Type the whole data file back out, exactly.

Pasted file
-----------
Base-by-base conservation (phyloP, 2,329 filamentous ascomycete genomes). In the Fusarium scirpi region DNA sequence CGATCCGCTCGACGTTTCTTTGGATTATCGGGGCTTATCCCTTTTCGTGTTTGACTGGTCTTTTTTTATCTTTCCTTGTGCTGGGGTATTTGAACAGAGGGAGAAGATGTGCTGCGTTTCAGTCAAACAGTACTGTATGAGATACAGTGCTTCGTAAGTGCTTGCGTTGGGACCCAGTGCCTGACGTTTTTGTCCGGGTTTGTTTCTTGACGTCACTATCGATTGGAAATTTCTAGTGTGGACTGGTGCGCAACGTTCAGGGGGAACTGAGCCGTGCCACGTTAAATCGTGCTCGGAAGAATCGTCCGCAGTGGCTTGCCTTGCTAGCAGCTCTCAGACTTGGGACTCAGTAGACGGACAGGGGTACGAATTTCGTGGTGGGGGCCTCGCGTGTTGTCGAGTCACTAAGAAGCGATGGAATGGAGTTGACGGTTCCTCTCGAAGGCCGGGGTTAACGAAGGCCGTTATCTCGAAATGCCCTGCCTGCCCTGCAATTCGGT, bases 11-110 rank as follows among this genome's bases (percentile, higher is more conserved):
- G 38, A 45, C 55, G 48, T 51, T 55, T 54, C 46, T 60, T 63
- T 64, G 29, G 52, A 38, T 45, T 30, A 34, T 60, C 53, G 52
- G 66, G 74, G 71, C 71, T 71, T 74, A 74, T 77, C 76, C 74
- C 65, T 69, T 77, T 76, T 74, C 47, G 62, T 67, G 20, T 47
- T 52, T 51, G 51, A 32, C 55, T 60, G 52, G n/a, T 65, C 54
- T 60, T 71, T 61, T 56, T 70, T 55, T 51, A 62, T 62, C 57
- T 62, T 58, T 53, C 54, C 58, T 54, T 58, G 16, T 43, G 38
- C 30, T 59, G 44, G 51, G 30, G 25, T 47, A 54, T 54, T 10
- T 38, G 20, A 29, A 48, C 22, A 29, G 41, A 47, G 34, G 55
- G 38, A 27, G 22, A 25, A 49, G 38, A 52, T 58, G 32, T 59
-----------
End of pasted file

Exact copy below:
Base-by-base conservation (phyloP, 2,329 filamentous ascomycete genomes). In the Fusarium scirpi region DNA sequence CGATCCGCTCGACGTTTCTTTGGATTATCGGGGCTTATCCCTTTTCGTGTTTGACTGGTCTTTTTTTATCTTTCCTTGTGCTGGGGTATTTGAACAGAGGGAGAAGATGTGCTGCGTTTCAGTCAAACAGTACTGTATGAGATACAGTGCTTCGTAAGTGCTTGCGTTGGGACCCAGTGCCTGACGTTTTTGTCCGGGTTTGTTTCTTGACGTCACTATCGATTGGAAATTTCTAGTGTGGACTGGTGCGCAACGTTCAGGGGGAACTGAGCCGTGCCACGTTAAATCGTGCTCGGAAGAATCGTCCGCAGTGGCTTGCCTTGCTAGCAGCTCTCAGACTTGGGACTCAGTAGACGGACAGGGGTACGAATTTCGTGGTGGGGGCCTCGCGTGTTGTCGAGTCACTAAGAAGCGATGGAATGGAGTTGACGGTTCCTCTCGAAGGCCGGGGTTAACGAAGGCCGTTATCTCGAAATGCCCTGCCTGCCCTGCAATTCGGT, bases 11-110 rank as follows among this genome's bases (percentile, higher is more conserved):
- G 38, A 45, C 55, G 48, T 51, T 55, T 54, C 46, T 60, T 63
- T 64, G 29, G 52, A 38, T 45, T 30, A 34, T 60, C 53, G 52
- G 66, G 74, G 71, C 71, T 71, T 74, A 74, T 77, C 76, C 74
- C 65, T 69, T 77, T 76, T 74, C 47, G 62, T 67, G 20, T 47
- T 52, T 51, G 51, A 32, C 55, T 60, G 52, G n/a, T 65, C 54
- T 60, T 71, T 61, T 56, T 70, T 55, T 51, A 62, T 62, C 57
- T 62, T 58, T 53, C 54, C 58, T 54, T 58, G 16, T 43, G 38
- C 30, T 59, G 44, G 51, G 30, G 25, T 47, A 54, T 54, T 10
- T 38, G 20, A 29, A 48, C 22, A 29, G 41, A 47, G 34, G 55
- G 38, A 27, G 22, A 25, A 49, G 38, A 52, T 58, G 32, T 59